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Re: [PATCH] New condvar implementation that provides stronger ordering guarantees.

On Thu, 2015-07-02 at 00:15 +0200, OndÅej BÃlka wrote:
> On Fri, May 15, 2015 at 08:18:09PM +0200, Torvald Riegel wrote:
> > Ping, 3 months later.
> > 
> > I believe Siddhesh has been testing this in rawhide, and at least I
> > haven't heard of any breakage.  Nonetheless, the new implementation is
> > complex, so getting an actual review before this gets checked in would
> > be good.  At the very least, it would be good if someone could confirm
> > that the comments are sufficient and easy to follow; alternatively,
> > please complain if you think more detail is needed.
> > 
> > On Fri, 2015-02-20 at 19:18 +0100, Torvald Riegel wrote:
> > > TLDR: This is a new implementation for condition variables, required
> > > after to fix bug 13165.  In
> > > essence, we need to be stricter in which waiters a signal or broadcast
> > > is required to wake up; this couldn't be solved using the old algorithm.
> > > ISO C++ made a similar clarification, so this also fixes a bug in
> > > current libstdc++, for example.
> > > This doesn't contain the existing requeue optimization (see below), and
> > > PI support is not worse (except no requeue).
> > > 
> > > 
> > > Arch maintainers: This adapts each arch's definition of pthread_cond_t.
> > > Only x86, x86_64, and hppa have significant arch-specific changes.  I'd
> > > appreciate review considering we want to stay compatible with old
> > > initializers, and we don't want existing padding to alias with bytes
> > > that are now used for real fields (see text on pthread_cond_t below for
> > > details).
> > > 
> > > 
> > > And here's the detailed version :)
> > > 
> > > We can't use the old algorithm, which tries to avoid spurious wake-ups,
> > > anymore because there's no way (AFAICT) to wake in FIFO order from a
> > > futex (the current Linux implementation may do today, but it's not
> > > guaranteed). 
> And what is performance difference between old algorithm and proposed
> one?

First of all, this is a bug fix, so any non-catastrophic performance
concerns are secondary.

Regarding your question, which performance aspect are you interested in?
Roughly, I'd say that the new algorithm should be faster and more
scalable in the common use cases (e.g., compare the critical sections
vs. just operating on wseq and ssent).

> If there is noticable difference wouldn't be better to write patch
> into kernel to for example AT_MONOTONE_FUTEX auxval set to 1 and when
> kernel developers decide for nonmonotone wakeup they will set that to 0.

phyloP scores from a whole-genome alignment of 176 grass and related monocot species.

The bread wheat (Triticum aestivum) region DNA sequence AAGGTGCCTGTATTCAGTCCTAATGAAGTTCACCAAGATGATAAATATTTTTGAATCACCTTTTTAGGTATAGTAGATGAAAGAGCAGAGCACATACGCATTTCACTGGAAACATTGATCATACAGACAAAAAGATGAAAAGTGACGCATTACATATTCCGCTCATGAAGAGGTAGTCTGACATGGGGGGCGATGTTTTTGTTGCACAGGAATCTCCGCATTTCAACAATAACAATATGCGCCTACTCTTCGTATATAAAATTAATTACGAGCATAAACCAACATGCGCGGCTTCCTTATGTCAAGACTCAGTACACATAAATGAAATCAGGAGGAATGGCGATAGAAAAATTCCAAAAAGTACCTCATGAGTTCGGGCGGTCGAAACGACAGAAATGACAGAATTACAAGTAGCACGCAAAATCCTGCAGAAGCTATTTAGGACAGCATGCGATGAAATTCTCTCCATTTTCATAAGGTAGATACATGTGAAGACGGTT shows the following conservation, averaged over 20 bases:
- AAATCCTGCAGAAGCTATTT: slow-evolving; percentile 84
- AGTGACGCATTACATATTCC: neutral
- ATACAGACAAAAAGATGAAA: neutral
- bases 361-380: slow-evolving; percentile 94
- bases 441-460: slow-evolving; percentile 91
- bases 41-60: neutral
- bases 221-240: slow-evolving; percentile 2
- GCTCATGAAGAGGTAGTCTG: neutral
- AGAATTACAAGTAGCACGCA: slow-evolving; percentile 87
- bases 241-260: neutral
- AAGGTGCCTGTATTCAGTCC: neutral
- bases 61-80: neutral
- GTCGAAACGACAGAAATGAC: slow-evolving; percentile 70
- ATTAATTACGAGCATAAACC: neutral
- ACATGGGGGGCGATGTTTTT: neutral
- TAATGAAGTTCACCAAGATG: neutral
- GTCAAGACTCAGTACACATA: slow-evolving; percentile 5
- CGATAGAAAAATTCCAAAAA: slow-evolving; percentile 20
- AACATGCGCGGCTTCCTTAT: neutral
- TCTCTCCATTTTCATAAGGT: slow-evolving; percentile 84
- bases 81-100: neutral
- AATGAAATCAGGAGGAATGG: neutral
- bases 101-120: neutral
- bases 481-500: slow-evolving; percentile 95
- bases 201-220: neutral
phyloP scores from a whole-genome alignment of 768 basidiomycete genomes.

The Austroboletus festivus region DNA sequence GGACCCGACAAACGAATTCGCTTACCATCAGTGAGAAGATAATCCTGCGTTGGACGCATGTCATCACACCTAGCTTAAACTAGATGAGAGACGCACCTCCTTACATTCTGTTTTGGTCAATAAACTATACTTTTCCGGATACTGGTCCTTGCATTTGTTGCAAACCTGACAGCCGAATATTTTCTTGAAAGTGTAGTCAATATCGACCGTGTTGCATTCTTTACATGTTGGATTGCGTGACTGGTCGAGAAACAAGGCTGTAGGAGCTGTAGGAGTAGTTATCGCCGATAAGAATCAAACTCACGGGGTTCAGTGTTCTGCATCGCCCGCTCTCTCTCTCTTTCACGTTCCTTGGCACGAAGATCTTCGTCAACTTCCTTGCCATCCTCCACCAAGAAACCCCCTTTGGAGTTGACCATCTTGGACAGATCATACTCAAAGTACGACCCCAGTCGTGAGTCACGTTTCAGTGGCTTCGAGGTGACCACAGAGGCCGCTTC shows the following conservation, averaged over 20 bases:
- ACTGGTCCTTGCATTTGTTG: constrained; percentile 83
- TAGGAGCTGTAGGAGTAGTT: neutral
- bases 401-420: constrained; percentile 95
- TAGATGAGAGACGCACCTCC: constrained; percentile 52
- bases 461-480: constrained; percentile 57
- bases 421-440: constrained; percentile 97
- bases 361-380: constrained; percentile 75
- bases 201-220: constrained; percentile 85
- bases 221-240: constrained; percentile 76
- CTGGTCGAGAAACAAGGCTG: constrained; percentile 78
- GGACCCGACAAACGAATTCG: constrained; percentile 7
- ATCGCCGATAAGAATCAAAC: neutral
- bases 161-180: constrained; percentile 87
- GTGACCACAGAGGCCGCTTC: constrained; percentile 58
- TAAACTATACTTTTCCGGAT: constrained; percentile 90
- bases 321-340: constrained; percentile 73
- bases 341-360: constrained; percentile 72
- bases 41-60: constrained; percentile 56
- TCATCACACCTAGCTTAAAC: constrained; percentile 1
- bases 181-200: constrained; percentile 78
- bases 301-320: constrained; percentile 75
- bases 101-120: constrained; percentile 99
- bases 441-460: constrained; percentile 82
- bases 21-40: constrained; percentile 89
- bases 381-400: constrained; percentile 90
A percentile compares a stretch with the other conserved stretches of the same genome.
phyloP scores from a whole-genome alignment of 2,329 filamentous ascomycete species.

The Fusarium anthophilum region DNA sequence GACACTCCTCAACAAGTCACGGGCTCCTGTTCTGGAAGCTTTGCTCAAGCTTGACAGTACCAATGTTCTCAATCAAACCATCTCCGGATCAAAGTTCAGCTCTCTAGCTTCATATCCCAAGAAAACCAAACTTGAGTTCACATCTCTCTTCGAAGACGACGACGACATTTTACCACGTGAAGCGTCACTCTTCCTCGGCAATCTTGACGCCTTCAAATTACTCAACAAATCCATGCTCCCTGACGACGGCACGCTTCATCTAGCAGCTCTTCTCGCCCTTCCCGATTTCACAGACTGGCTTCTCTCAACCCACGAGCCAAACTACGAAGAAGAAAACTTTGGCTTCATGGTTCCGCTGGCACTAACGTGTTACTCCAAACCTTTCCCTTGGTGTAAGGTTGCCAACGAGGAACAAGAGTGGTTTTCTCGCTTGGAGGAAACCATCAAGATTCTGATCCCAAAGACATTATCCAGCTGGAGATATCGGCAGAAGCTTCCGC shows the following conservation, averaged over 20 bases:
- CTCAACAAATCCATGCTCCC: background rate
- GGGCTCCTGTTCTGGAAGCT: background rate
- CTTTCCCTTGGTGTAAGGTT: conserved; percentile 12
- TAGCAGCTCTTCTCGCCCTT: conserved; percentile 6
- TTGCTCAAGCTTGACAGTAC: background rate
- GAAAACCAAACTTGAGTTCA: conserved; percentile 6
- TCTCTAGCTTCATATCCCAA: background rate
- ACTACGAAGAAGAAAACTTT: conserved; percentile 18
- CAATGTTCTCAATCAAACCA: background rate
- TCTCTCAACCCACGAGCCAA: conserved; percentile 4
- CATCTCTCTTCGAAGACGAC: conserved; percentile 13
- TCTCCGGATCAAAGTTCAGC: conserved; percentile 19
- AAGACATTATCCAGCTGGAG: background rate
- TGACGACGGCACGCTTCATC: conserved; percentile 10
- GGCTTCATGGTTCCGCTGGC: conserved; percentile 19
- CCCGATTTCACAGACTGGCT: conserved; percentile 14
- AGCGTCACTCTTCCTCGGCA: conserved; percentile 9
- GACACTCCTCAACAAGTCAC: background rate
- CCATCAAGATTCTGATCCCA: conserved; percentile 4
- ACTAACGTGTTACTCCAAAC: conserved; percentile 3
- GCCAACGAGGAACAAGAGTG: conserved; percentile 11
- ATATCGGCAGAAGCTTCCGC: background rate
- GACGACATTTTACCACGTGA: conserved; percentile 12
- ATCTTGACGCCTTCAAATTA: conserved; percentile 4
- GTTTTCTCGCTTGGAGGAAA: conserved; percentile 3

That doesn't fix the problem on existing kernels.
> > > * The scalability problem is actually at the mutex side; the condvar
> > > could help (and it tries to with the requeue optimization), but it
> > > should be the mutex who decides how that is done, and whether it is done
> > > at all.
> > > * Forcing all but one waiter into the kernel-side wait queue of the
> > > mutex prevents/avoids the use of lock elision on the mutex.  Thus, it
> > > prevents the only cure against the underlying scalability problem
> > > inherent to condvars.
> How exactly that harms lock elision? 

You serialize the woken-up waiters, and lock elision tries to run
non-conflicting critical sections in parallel.  Thus, serializing
up-front prevents lock elision from trying to run them in parallel.

> > > * If condvars use short critical sections (ie, hold the mutex just to
> > > check a binary flag or such), which they should do ideally, then forcing
> > > all those waiter to proceed serially with kernel-based hand-off (ie,
> > > futex ops in the mutex' contended state, via the futex wait queues) will
> > > be less efficient than just letting a scalable mutex implementation take
> > > care of it.  Our current mutex impl doesn't employ spinning at all, but
> > > if critical sections are short, spinning can be much better.
> That looks too complicate code much, how do you want to pass information
> do differentiate between signal/broadcast?

I don't understand your question.  How does it relate to my paragraph
you replied to?

> > > * Doing the requeue stuff requires all waiters to always drive the mutex
> > > into the contended state.  This leads to each waiter having to call
> > > futex_wake after lock release, even if this wouldn't be necessary.
> > >
> That is most important point. My hypotesis is that mutex will almost
> always be unlocked for threads after wake.

Well, that depends on how both the mutex and the condvar are used,

> Here question is how does
> wake and scheduler interact. Here bad case would be effective wake that
> could simultaneously schedule threads to free cores and all would
> collide. A better deal would be if there would be 1000 cycle delay
> between different cores as when next thread tried to lock previous
> thread would be already done.

I don't understand those sentences.

> So how that behaves in practice?

I don't understand this question.

> > > PI support is "kind of" included.  There is no internal lock anymore, so
> > > the thing that Darren proposed the fix for is gone.  So far so good;
> > > however, we don't requeue, and Darren's paper states that requeue would
> > > yield better latency in the PI scenario (is this still the case?).
> > >
> You have problem that when kernel keeps FIFO api requeue gives you fairness while
> with waking everything a important thread could be buried by lower
> priority threads that after each broadcast do something small and wait
> for broadcast again. 

If you wake several threads, then the those with highest priority will

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